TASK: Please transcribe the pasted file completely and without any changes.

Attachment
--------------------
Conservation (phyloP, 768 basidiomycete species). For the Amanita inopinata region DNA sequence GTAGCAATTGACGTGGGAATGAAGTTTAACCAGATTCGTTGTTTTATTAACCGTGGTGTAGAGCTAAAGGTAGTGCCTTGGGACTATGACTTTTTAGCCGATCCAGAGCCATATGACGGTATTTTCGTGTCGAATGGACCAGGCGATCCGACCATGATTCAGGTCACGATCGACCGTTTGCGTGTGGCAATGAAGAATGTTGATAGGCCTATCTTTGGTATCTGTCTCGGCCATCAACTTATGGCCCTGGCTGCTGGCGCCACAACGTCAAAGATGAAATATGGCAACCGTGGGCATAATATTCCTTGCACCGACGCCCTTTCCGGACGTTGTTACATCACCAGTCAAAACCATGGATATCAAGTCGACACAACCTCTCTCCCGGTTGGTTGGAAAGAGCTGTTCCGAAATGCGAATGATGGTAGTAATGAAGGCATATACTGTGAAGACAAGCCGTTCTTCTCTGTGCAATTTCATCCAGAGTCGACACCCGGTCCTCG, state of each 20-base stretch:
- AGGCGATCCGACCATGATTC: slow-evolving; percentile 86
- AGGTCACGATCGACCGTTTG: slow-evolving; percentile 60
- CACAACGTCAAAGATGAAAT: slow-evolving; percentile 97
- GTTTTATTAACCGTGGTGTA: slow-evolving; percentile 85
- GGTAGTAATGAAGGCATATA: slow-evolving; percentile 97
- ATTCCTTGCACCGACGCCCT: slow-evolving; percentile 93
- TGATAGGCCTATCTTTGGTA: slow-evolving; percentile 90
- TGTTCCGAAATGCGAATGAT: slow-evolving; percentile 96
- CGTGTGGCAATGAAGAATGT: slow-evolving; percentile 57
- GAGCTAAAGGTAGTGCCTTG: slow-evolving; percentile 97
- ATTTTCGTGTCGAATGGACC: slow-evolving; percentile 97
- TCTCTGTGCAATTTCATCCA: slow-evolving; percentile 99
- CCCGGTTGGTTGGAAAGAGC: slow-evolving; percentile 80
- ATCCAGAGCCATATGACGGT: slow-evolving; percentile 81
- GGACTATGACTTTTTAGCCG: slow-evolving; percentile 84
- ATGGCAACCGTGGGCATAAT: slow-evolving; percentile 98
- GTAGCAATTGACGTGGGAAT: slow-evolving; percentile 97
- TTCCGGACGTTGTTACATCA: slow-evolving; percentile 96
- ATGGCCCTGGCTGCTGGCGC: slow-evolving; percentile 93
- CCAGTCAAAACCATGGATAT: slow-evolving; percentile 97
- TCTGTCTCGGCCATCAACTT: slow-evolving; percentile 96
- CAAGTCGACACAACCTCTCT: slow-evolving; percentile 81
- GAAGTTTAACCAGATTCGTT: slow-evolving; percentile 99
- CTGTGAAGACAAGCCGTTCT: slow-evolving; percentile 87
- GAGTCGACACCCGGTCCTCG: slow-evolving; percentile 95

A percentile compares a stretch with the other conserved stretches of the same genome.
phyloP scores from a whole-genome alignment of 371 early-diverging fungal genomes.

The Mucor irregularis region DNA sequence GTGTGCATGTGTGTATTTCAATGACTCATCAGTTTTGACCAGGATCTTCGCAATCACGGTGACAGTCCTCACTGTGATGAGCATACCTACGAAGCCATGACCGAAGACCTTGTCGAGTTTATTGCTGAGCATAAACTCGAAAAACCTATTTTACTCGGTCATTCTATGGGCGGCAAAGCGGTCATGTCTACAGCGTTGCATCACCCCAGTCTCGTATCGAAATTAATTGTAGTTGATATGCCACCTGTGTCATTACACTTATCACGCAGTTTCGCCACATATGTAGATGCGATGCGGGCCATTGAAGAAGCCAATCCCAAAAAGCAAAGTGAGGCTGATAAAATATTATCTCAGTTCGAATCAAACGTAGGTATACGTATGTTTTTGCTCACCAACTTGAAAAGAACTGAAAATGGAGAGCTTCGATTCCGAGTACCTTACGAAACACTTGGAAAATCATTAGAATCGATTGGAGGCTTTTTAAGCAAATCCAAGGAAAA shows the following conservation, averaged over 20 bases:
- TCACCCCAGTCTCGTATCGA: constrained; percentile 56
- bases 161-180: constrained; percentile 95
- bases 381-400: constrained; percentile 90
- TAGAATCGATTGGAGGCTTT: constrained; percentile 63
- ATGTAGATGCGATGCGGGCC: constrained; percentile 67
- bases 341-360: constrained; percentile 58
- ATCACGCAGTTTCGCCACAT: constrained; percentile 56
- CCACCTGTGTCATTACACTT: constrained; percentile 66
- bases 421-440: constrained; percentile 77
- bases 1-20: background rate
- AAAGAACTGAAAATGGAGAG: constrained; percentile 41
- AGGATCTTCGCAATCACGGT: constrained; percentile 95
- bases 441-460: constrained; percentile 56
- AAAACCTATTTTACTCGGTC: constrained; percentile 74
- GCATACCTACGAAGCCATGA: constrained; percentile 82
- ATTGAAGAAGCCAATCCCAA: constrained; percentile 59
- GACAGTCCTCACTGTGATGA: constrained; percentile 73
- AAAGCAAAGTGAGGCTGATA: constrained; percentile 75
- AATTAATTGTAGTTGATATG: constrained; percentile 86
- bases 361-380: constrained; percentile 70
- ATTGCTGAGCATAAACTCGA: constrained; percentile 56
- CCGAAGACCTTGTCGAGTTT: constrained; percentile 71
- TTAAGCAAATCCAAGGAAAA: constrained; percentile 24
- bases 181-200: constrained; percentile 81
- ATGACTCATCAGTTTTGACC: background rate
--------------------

Conservation (phyloP, 768 basidiomycete species). For the Amanita inopinata region DNA sequence GTAGCAATTGACGTGGGAATGAAGTTTAACCAGATTCGTTGTTTTATTAACCGTGGTGTAGAGCTAAAGGTAGTGCCTTGGGACTATGACTTTTTAGCCGATCCAGAGCCATATGACGGTATTTTCGTGTCGAATGGACCAGGCGATCCGACCATGATTCAGGTCACGATCGACCGTTTGCGTGTGGCAATGAAGAATGTTGATAGGCCTATCTTTGGTATCTGTCTCGGCCATCAACTTATGGCCCTGGCTGCTGGCGCCACAACGTCAAAGATGAAATATGGCAACCGTGGGCATAATATTCCTTGCACCGACGCCCTTTCCGGACGTTGTTACATCACCAGTCAAAACCATGGATATCAAGTCGACACAACCTCTCTCCCGGTTGGTTGGAAAGAGCTGTTCCGAAATGCGAATGATGGTAGTAATGAAGGCATATACTGTGAAGACAAGCCGTTCTTCTCTGTGCAATTTCATCCAGAGTCGACACCCGGTCCTCG, state of each 20-base stretch:
- AGGCGATCCGACCATGATTC: slow-evolving; percentile 86
- AGGTCACGATCGACCGTTTG: slow-evolving; percentile 60
- CACAACGTCAAAGATGAAAT: slow-evolving; percentile 97
- GTTTTATTAACCGTGGTGTA: slow-evolving; percentile 85
- GGTAGTAATGAAGGCATATA: slow-evolving; percentile 97
- ATTCCTTGCACCGACGCCCT: slow-evolving; percentile 93
- TGATAGGCCTATCTTTGGTA: slow-evolving; percentile 90
- TGTTCCGAAATGCGAATGAT: slow-evolving; percentile 96
- CGTGTGGCAATGAAGAATGT: slow-evolving; percentile 57
- GAGCTAAAGGTAGTGCCTTG: slow-evolving; percentile 97
- ATTTTCGTGTCGAATGGACC: slow-evolving; percentile 97
- TCTCTGTGCAATTTCATCCA: slow-evolving; percentile 99
- CCCGGTTGGTTGGAAAGAGC: slow-evolving; percentile 80
- ATCCAGAGCCATATGACGGT: slow-evolving; percentile 81
- GGACTATGACTTTTTAGCCG: slow-evolving; percentile 84
- ATGGCAACCGTGGGCATAAT: slow-evolving; percentile 98
- GTAGCAATTGACGTGGGAAT: slow-evolving; percentile 97
- TTCCGGACGTTGTTACATCA: slow-evolving; percentile 96
- ATGGCCCTGGCTGCTGGCGC: slow-evolving; percentile 93
- CCAGTCAAAACCATGGATAT: slow-evolving; percentile 97
- TCTGTCTCGGCCATCAACTT: slow-evolving; percentile 96
- CAAGTCGACACAACCTCTCT: slow-evolving; percentile 81
- GAAGTTTAACCAGATTCGTT: slow-evolving; percentile 99
- CTGTGAAGACAAGCCGTTCT: slow-evolving; percentile 87
- GAGTCGACACCCGGTCCTCG: slow-evolving; percentile 95

A percentile compares a stretch with the other conserved stretches of the same genome.
phyloP scores from a whole-genome alignment of 371 early-diverging fungal genomes.

The Mucor irregularis region DNA sequence GTGTGCATGTGTGTATTTCAATGACTCATCAGTTTTGACCAGGATCTTCGCAATCACGGTGACAGTCCTCACTGTGATGAGCATACCTACGAAGCCATGACCGAAGACCTTGTCGAGTTTATTGCTGAGCATAAACTCGAAAAACCTATTTTACTCGGTCATTCTATGGGCGGCAAAGCGGTCATGTCTACAGCGTTGCATCACCCCAGTCTCGTATCGAAATTAATTGTAGTTGATATGCCACCTGTGTCATTACACTTATCACGCAGTTTCGCCACATATGTAGATGCGATGCGGGCCATTGAAGAAGCCAATCCCAAAAAGCAAAGTGAGGCTGATAAAATATTATCTCAGTTCGAATCAAACGTAGGTATACGTATGTTTTTGCTCACCAACTTGAAAAGAACTGAAAATGGAGAGCTTCGATTCCGAGTACCTTACGAAACACTTGGAAAATCATTAGAATCGATTGGAGGCTTTTTAAGCAAATCCAAGGAAAA shows the following conservation, averaged over 20 bases:
- TCACCCCAGTCTCGTATCGA: constrained; percentile 56
- bases 161-180: constrained; percentile 95
- bases 381-400: constrained; percentile 90
- TAGAATCGATTGGAGGCTTT: constrained; percentile 63
- ATGTAGATGCGATGCGGGCC: constrained; percentile 67
- bases 341-360: constrained; percentile 58
- ATCACGCAGTTTCGCCACAT: constrained; percentile 56
- CCACCTGTGTCATTACACTT: constrained; percentile 66
- bases 421-440: constrained; percentile 77
- bases 1-20: background rate
- AAAGAACTGAAAATGGAGAG: constrained; percentile 41
- AGGATCTTCGCAATCACGGT: constrained; percentile 95
- bases 441-460: constrained; percentile 56
- AAAACCTATTTTACTCGGTC: constrained; percentile 74
- GCATACCTACGAAGCCATGA: constrained; percentile 82
- ATTGAAGAAGCCAATCCCAA: constrained; percentile 59
- GACAGTCCTCACTGTGATGA: constrained; percentile 73
- AAAGCAAAGTGAGGCTGATA: constrained; percentile 75
- AATTAATTGTAGTTGATATG: constrained; percentile 86
- bases 361-380: constrained; percentile 70
- ATTGCTGAGCATAAACTCGA: constrained; percentile 56
- CCGAAGACCTTGTCGAGTTT: constrained; percentile 71
- TTAAGCAAATCCAAGGAAAA: constrained; percentile 24
- bases 181-200: constrained; percentile 81
- ATGACTCATCAGTTTTGACC: background rate